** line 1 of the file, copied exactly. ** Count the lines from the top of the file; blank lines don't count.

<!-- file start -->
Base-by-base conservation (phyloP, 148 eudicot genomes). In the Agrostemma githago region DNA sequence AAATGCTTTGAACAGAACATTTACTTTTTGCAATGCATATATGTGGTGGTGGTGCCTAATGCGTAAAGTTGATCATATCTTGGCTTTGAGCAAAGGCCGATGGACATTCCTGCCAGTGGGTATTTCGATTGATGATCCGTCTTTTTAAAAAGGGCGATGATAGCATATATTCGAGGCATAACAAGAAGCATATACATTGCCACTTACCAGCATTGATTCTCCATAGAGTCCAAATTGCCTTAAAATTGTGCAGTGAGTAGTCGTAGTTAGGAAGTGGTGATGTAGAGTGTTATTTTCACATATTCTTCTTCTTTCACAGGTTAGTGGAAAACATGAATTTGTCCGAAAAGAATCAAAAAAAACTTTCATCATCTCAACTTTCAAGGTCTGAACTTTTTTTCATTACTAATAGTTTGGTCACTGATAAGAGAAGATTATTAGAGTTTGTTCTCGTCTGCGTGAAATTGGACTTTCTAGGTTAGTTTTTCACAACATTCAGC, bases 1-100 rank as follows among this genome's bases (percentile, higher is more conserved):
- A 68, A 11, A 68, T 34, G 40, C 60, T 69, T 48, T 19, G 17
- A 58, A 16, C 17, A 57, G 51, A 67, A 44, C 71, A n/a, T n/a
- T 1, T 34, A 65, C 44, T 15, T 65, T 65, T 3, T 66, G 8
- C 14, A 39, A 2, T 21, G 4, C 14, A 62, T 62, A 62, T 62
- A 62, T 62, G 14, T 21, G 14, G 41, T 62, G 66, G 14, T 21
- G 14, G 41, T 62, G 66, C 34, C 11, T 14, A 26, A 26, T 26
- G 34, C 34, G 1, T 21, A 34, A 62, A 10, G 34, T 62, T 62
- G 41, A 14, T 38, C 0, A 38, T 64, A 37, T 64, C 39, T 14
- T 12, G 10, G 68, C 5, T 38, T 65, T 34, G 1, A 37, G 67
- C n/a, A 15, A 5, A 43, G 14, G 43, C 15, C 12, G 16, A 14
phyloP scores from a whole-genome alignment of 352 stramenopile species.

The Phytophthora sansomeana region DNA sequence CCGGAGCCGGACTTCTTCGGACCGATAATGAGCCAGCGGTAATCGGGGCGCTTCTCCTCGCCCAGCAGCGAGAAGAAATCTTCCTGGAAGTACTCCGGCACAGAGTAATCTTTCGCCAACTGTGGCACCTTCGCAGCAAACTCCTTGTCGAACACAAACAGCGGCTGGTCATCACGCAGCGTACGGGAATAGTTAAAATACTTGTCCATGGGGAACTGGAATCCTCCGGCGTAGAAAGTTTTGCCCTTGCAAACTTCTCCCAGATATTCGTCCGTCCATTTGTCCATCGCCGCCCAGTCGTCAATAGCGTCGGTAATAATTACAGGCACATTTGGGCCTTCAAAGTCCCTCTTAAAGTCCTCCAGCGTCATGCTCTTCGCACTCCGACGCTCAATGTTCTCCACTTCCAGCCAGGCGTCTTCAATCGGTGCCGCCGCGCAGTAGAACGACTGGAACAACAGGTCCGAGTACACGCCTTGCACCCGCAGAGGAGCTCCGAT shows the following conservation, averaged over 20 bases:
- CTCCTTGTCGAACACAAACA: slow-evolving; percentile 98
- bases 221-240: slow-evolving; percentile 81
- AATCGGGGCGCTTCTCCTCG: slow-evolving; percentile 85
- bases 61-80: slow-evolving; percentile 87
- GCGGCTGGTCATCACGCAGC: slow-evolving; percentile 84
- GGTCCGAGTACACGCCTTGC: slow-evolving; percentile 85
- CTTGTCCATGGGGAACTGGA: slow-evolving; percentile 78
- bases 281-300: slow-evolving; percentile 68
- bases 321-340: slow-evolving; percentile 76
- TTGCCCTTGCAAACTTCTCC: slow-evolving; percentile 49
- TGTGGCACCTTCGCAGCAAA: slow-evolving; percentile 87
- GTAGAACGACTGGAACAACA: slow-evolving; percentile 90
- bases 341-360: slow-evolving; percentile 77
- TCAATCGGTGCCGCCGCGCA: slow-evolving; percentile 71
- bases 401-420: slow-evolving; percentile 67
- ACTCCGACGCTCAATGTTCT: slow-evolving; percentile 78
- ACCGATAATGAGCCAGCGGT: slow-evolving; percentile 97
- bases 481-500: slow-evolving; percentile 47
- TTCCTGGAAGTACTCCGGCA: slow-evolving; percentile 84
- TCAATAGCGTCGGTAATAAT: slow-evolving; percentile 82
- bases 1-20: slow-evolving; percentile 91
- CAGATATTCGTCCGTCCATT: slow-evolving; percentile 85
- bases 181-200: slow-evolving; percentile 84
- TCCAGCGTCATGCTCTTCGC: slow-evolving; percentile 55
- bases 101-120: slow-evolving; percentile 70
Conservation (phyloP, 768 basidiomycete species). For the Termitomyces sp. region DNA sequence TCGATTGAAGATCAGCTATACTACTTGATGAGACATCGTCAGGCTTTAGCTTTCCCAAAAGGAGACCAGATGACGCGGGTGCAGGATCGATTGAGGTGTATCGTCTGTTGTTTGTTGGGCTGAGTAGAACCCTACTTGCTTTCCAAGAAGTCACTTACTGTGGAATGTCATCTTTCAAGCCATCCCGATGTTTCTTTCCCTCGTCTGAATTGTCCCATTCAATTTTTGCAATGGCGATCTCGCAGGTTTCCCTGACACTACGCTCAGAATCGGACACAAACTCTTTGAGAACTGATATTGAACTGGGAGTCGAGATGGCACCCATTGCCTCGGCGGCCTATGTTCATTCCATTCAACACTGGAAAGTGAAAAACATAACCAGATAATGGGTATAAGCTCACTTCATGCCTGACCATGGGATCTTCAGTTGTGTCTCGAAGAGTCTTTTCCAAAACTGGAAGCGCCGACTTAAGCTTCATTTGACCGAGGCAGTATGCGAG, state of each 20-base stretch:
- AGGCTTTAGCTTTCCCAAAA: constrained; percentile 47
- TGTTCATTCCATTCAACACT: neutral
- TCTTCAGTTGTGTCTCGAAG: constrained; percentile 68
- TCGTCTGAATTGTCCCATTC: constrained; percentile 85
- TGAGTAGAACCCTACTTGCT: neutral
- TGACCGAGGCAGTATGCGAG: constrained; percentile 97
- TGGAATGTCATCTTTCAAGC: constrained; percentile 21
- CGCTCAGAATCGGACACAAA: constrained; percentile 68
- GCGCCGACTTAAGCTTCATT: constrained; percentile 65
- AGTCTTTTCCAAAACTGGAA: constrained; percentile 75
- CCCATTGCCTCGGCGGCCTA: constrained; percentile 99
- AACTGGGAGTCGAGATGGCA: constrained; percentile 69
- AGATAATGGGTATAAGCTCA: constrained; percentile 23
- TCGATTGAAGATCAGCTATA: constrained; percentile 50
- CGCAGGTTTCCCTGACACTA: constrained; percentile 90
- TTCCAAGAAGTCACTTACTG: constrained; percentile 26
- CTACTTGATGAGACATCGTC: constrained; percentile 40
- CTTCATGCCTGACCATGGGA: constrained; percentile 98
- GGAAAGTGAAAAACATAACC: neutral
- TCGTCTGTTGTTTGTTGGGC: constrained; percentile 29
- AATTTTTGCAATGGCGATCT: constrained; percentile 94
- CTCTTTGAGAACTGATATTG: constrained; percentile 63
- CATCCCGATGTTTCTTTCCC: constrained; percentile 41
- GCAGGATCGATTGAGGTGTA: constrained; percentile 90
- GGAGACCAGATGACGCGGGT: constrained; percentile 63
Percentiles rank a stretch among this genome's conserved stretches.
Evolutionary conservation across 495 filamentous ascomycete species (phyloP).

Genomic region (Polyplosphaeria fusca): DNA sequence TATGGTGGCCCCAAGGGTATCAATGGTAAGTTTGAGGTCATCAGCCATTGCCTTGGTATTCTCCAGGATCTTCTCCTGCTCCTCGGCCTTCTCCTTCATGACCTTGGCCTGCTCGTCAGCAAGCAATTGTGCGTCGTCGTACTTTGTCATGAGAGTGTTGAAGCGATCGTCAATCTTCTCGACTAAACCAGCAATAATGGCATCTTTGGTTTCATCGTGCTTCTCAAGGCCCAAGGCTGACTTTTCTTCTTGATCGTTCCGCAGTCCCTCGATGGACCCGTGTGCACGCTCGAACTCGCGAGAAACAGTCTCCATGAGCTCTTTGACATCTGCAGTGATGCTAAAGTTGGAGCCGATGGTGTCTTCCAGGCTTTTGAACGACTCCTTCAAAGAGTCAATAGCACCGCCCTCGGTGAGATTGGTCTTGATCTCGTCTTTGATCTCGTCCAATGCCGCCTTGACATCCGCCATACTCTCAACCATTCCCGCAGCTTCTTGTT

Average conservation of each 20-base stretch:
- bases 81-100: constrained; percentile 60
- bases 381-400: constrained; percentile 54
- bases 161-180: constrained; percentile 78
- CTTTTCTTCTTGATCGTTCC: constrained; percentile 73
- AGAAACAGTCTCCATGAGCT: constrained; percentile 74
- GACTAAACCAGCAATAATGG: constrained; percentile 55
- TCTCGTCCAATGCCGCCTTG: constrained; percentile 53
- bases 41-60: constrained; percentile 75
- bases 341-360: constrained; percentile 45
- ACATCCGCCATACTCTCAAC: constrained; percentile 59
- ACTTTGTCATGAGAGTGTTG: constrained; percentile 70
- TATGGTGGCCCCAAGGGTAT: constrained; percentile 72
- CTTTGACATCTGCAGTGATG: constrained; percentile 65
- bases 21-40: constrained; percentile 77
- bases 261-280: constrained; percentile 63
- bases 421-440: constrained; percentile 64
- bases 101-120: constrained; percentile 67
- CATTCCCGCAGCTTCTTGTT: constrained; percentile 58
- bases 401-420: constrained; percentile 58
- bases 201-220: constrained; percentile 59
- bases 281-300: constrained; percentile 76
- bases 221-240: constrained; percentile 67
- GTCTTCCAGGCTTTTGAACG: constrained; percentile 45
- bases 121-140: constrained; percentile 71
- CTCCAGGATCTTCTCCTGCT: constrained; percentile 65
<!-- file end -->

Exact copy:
Base-by-base conservation (phyloP, 148 eudicot genomes). In the Agrostemma githago region DNA sequence AAATGCTTTGAACAGAACATTTACTTTTTGCAATGCATATATGTGGTGGTGGTGCCTAATGCGTAAAGTTGATCATATCTTGGCTTTGAGCAAAGGCCGATGGACATTCCTGCCAGTGGGTATTTCGATTGATGATCCGTCTTTTTAAAAAGGGCGATGATAGCATATATTCGAGGCATAACAAGAAGCATATACATTGCCACTTACCAGCATTGATTCTCCATAGAGTCCAAATTGCCTTAAAATTGTGCAGTGAGTAGTCGTAGTTAGGAAGTGGTGATGTAGAGTGTTATTTTCACATATTCTTCTTCTTTCACAGGTTAGTGGAAAACATGAATTTGTCCGAAAAGAATCAAAAAAAACTTTCATCATCTCAACTTTCAAGGTCTGAACTTTTTTTCATTACTAATAGTTTGGTCACTGATAAGAGAAGATTATTAGAGTTTGTTCTCGTCTGCGTGAAATTGGACTTTCTAGGTTAGTTTTTCACAACATTCAGC, bases 1-100 rank as follows among this genome's bases (percentile, higher is more conserved):